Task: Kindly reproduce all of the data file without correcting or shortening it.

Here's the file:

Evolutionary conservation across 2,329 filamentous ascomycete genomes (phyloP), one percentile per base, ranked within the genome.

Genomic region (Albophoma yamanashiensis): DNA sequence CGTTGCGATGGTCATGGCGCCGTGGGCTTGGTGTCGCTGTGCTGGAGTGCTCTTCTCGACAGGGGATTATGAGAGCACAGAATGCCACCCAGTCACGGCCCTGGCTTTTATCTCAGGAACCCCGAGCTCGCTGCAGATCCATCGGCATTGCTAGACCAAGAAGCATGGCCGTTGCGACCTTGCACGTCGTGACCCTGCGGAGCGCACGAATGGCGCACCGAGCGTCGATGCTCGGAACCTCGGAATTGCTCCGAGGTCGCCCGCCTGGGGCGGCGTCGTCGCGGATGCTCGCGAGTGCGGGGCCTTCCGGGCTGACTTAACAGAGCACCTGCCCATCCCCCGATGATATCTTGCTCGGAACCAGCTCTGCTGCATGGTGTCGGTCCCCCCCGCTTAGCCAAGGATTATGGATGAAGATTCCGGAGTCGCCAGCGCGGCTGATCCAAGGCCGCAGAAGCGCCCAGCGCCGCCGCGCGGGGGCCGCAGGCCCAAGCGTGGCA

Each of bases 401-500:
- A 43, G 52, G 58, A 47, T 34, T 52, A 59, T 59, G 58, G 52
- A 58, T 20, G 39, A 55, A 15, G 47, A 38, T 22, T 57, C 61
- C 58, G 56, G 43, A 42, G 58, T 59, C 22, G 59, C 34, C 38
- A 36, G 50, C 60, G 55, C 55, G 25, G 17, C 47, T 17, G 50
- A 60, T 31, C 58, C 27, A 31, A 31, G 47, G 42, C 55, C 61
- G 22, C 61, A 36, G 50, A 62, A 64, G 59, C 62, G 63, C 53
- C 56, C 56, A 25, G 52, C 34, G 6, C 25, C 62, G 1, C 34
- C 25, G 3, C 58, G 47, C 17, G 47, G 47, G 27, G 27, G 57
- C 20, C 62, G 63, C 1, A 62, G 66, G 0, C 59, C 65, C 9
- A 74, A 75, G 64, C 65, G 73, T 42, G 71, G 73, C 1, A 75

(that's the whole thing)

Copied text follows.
Evolutionary conservation across 2,329 filamentous ascomycete genomes (phyloP), one percentile per base, ranked within the genome.

Genomic region (Albophoma yamanashiensis): DNA sequence CGTTGCGATGGTCATGGCGCCGTGGGCTTGGTGTCGCTGTGCTGGAGTGCTCTTCTCGACAGGGGATTATGAGAGCACAGAATGCCACCCAGTCACGGCCCTGGCTTTTATCTCAGGAACCCCGAGCTCGCTGCAGATCCATCGGCATTGCTAGACCAAGAAGCATGGCCGTTGCGACCTTGCACGTCGTGACCCTGCGGAGCGCACGAATGGCGCACCGAGCGTCGATGCTCGGAACCTCGGAATTGCTCCGAGGTCGCCCGCCTGGGGCGGCGTCGTCGCGGATGCTCGCGAGTGCGGGGCCTTCCGGGCTGACTTAACAGAGCACCTGCCCATCCCCCGATGATATCTTGCTCGGAACCAGCTCTGCTGCATGGTGTCGGTCCCCCCCGCTTAGCCAAGGATTATGGATGAAGATTCCGGAGTCGCCAGCGCGGCTGATCCAAGGCCGCAGAAGCGCCCAGCGCCGCCGCGCGGGGGCCGCAGGCCCAAGCGTGGCA

Each of bases 401-500:
- A 43, G 52, G 58, A 47, T 34, T 52, A 59, T 59, G 58, G 52
- A 58, T 20, G 39, A 55, A 15, G 47, A 38, T 22, T 57, C 61
- C 58, G 56, G 43, A 42, G 58, T 59, C 22, G 59, C 34, C 38
- A 36, G 50, C 60, G 55, C 55, G 25, G 17, C 47, T 17, G 50
- A 60, T 31, C 58, C 27, A 31, A 31, G 47, G 42, C 55, C 61
- G 22, C 61, A 36, G 50, A 62, A 64, G 59, C 62, G 63, C 53
- C 56, C 56, A 25, G 52, C 34, G 6, C 25, C 62, G 1, C 34
- C 25, G 3, C 58, G 47, C 17, G 47, G 47, G 27, G 27, G 57
- C 20, C 62, G 63, C 1, A 62, G 66, G 0, C 59, C 65, C 9
- A 74, A 75, G 64, C 65, G 73, T 42, G 71, G 73, C 1, A 75